Diamond Batteries Engineered From Nuclear Waste



Diamonds are more than meets the eye. True, they’re flashy and elegant (and a great anniversary gift), but that’s just on the outside. Their inner treasures hold far greater value — and scientists have created a whole new class of gems that have a whole lot more to offer than we ever imagined.

Geochemists from the University of Bristol have created a remarkable new type of diamond from nuclear waste. What’s more, these artificial diamonds can create their own electrical current and have a half-life spanning up to 5,800 years — making for a truly impressive new energy source. Scientists believe that transforming the dangerous nuclear waste into a clean source of energy could help solve multiple problems with one single solution.

The question of what to do with nuclear waste has long been a serious concern; now, geochemists believe that they’ve created an elegant and useful system for dealing with that hazardous material. The scientists demonstrated this new technology by powering a battery made from the artificial diamonds, which uses the unstable isotope of nickel-63 as its source for radiation. With a wonderfully long half-life, the scientists believe they’ve discovered a new source of clean energy that could last for generations.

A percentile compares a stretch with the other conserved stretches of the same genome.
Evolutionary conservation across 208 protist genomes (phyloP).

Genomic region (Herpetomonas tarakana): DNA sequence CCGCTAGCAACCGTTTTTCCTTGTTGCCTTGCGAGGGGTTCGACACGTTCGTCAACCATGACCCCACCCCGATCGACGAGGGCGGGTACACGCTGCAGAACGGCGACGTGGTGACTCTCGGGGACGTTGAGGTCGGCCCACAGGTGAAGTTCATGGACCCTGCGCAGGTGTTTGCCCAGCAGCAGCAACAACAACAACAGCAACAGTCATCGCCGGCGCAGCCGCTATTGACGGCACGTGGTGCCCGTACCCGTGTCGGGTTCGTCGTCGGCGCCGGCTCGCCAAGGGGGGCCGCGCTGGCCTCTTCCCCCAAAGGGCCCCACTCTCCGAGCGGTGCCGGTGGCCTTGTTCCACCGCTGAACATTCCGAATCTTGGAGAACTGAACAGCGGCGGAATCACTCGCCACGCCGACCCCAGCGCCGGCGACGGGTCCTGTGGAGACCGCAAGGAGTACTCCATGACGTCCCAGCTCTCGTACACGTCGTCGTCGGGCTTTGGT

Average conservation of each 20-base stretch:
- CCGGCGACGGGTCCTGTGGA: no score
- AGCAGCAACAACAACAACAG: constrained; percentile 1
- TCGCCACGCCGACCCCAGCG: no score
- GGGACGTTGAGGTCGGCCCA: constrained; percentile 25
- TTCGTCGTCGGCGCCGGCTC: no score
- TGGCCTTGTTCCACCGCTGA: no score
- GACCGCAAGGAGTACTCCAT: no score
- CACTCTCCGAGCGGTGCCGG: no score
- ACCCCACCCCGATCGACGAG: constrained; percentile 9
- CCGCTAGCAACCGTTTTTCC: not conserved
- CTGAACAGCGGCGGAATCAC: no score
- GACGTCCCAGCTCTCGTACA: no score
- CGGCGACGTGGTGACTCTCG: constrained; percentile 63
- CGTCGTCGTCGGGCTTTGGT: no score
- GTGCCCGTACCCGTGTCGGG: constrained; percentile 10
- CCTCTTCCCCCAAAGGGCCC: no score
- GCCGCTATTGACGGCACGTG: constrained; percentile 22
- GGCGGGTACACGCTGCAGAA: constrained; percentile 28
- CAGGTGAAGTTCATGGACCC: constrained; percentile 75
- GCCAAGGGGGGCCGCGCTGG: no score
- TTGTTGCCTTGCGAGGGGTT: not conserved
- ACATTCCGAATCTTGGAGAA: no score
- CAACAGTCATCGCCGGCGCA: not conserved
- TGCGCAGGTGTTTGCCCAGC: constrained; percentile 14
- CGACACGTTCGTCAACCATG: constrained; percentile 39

This no doubt comes as a relief to the many people who have been worried about what to do with excess nuclear waste. Hundreds of tons of the material need to be disposed of in a way that doesn’t negatively impact the environment, or at the very least monitored closely. Scientists have instead opted to repurpose this problematic material and turn it into something useful.

The batteries constructed from these artificial diamonds won’t be powering any high-strength projects; instead, scientists think they will be best used on devices where a regular battery simply won’t do. For technology that needs a low charge for a long time (such as pacemakers), these diamond-based batteries could prove to be lifesavers.

Geoscientists are still experimenting with the practical applications of their discovery, but they believe that soon we’ll have a reliable and long-last power source. It’s proof that with science, you can take hazardous waste and turn it into something truly priceless — a clean source of energy.

One Response

  1. Dave Mullins

    How are they doing this? The longer half life means that the radiation decay rate is lower. If the radiation is the source of whatever process creates the electric current, it will also be limited. Nickel 63 actually has a half life of 100 years. Also, 63Ni doesn’t appear to be a bi-product of Uranium fission so it has to be synthesized with some other source of radiation therefore, it’s not really using up any radioactive waste.


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